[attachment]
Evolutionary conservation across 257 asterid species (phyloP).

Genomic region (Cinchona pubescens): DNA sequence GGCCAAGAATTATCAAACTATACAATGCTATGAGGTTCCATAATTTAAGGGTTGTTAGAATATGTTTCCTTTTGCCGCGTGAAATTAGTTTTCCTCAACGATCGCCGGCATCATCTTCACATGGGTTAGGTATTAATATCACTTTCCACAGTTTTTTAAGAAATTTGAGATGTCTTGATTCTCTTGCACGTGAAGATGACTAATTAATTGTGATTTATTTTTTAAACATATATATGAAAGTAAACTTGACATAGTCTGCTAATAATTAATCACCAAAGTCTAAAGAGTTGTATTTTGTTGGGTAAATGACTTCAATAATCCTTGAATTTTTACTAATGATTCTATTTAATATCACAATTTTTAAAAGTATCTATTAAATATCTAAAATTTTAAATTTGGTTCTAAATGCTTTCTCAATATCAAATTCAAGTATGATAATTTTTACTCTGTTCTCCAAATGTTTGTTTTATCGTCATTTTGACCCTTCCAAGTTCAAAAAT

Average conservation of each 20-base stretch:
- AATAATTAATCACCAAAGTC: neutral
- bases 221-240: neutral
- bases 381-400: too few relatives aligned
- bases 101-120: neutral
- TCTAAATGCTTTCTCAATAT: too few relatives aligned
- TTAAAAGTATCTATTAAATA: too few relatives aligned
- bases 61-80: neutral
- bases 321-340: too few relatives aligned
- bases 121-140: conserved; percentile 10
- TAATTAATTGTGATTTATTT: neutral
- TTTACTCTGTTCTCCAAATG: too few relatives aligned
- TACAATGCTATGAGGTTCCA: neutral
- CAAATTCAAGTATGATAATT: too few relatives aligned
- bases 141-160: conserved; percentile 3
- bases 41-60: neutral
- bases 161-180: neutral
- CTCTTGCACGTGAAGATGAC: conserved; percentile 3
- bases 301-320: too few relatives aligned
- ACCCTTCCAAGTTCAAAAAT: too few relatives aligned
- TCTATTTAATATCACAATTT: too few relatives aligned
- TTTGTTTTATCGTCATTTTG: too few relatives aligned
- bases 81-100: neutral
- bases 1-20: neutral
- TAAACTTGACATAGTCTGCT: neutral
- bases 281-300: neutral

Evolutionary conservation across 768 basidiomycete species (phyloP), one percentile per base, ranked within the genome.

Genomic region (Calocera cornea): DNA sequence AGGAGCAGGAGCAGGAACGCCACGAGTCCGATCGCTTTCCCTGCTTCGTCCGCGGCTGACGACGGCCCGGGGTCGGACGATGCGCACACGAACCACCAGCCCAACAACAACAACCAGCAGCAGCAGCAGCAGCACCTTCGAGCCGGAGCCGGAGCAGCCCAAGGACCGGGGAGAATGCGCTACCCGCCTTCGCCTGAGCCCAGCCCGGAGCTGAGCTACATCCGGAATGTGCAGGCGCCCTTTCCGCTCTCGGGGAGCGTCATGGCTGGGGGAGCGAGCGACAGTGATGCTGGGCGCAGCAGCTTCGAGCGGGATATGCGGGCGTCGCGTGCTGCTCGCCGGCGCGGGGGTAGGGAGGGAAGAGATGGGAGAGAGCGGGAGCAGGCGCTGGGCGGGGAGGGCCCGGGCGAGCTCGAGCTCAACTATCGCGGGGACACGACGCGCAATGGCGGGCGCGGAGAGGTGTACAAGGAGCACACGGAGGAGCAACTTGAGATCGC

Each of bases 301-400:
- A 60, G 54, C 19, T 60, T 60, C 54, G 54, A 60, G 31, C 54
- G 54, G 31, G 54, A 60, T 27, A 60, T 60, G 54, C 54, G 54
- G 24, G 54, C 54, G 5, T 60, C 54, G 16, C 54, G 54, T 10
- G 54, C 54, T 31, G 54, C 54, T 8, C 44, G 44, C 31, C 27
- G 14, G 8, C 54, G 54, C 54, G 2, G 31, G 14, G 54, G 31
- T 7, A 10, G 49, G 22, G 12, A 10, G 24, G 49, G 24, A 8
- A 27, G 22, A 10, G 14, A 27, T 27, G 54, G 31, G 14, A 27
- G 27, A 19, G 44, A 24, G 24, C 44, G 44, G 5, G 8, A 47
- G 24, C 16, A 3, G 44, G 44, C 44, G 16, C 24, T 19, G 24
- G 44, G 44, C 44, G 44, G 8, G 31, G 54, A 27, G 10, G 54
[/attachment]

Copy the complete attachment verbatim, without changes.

Evolutionary conservation across 257 asterid species (phyloP).

Genomic region (Cinchona pubescens): DNA sequence GGCCAAGAATTATCAAACTATACAATGCTATGAGGTTCCATAATTTAAGGGTTGTTAGAATATGTTTCCTTTTGCCGCGTGAAATTAGTTTTCCTCAACGATCGCCGGCATCATCTTCACATGGGTTAGGTATTAATATCACTTTCCACAGTTTTTTAAGAAATTTGAGATGTCTTGATTCTCTTGCACGTGAAGATGACTAATTAATTGTGATTTATTTTTTAAACATATATATGAAAGTAAACTTGACATAGTCTGCTAATAATTAATCACCAAAGTCTAAAGAGTTGTATTTTGTTGGGTAAATGACTTCAATAATCCTTGAATTTTTACTAATGATTCTATTTAATATCACAATTTTTAAAAGTATCTATTAAATATCTAAAATTTTAAATTTGGTTCTAAATGCTTTCTCAATATCAAATTCAAGTATGATAATTTTTACTCTGTTCTCCAAATGTTTGTTTTATCGTCATTTTGACCCTTCCAAGTTCAAAAAT

Average conservation of each 20-base stretch:
- AATAATTAATCACCAAAGTC: neutral
- bases 221-240: neutral
- bases 381-400: too few relatives aligned
- bases 101-120: neutral
- TCTAAATGCTTTCTCAATAT: too few relatives aligned
- TTAAAAGTATCTATTAAATA: too few relatives aligned
- bases 61-80: neutral
- bases 321-340: too few relatives aligned
- bases 121-140: conserved; percentile 10
- TAATTAATTGTGATTTATTT: neutral
- TTTACTCTGTTCTCCAAATG: too few relatives aligned
- TACAATGCTATGAGGTTCCA: neutral
- CAAATTCAAGTATGATAATT: too few relatives aligned
- bases 141-160: conserved; percentile 3
- bases 41-60: neutral
- bases 161-180: neutral
- CTCTTGCACGTGAAGATGAC: conserved; percentile 3
- bases 301-320: too few relatives aligned
- ACCCTTCCAAGTTCAAAAAT: too few relatives aligned
- TCTATTTAATATCACAATTT: too few relatives aligned
- TTTGTTTTATCGTCATTTTG: too few relatives aligned
- bases 81-100: neutral
- bases 1-20: neutral
- TAAACTTGACATAGTCTGCT: neutral
- bases 281-300: neutral

Evolutionary conservation across 768 basidiomycete species (phyloP), one percentile per base, ranked within the genome.

Genomic region (Calocera cornea): DNA sequence AGGAGCAGGAGCAGGAACGCCACGAGTCCGATCGCTTTCCCTGCTTCGTCCGCGGCTGACGACGGCCCGGGGTCGGACGATGCGCACACGAACCACCAGCCCAACAACAACAACCAGCAGCAGCAGCAGCAGCACCTTCGAGCCGGAGCCGGAGCAGCCCAAGGACCGGGGAGAATGCGCTACCCGCCTTCGCCTGAGCCCAGCCCGGAGCTGAGCTACATCCGGAATGTGCAGGCGCCCTTTCCGCTCTCGGGGAGCGTCATGGCTGGGGGAGCGAGCGACAGTGATGCTGGGCGCAGCAGCTTCGAGCGGGATATGCGGGCGTCGCGTGCTGCTCGCCGGCGCGGGGGTAGGGAGGGAAGAGATGGGAGAGAGCGGGAGCAGGCGCTGGGCGGGGAGGGCCCGGGCGAGCTCGAGCTCAACTATCGCGGGGACACGACGCGCAATGGCGGGCGCGGAGAGGTGTACAAGGAGCACACGGAGGAGCAACTTGAGATCGC

Each of bases 301-400:
- A 60, G 54, C 19, T 60, T 60, C 54, G 54, A 60, G 31, C 54
- G 54, G 31, G 54, A 60, T 27, A 60, T 60, G 54, C 54, G 54
- G 24, G 54, C 54, G 5, T 60, C 54, G 16, C 54, G 54, T 10
- G 54, C 54, T 31, G 54, C 54, T 8, C 44, G 44, C 31, C 27
- G 14, G 8, C 54, G 54, C 54, G 2, G 31, G 14, G 54, G 31
- T 7, A 10, G 49, G 22, G 12, A 10, G 24, G 49, G 24, A 8
- A 27, G 22, A 10, G 14, A 27, T 27, G 54, G 31, G 14, A 27
- G 27, A 19, G 44, A 24, G 24, C 44, G 44, G 5, G 8, A 47
- G 24, C 16, A 3, G 44, G 44, C 44, G 16, C 24, T 19, G 24
- G 44, G 44, C 44, G 44, G 8, G 31, G 54, A 27, G 10, G 54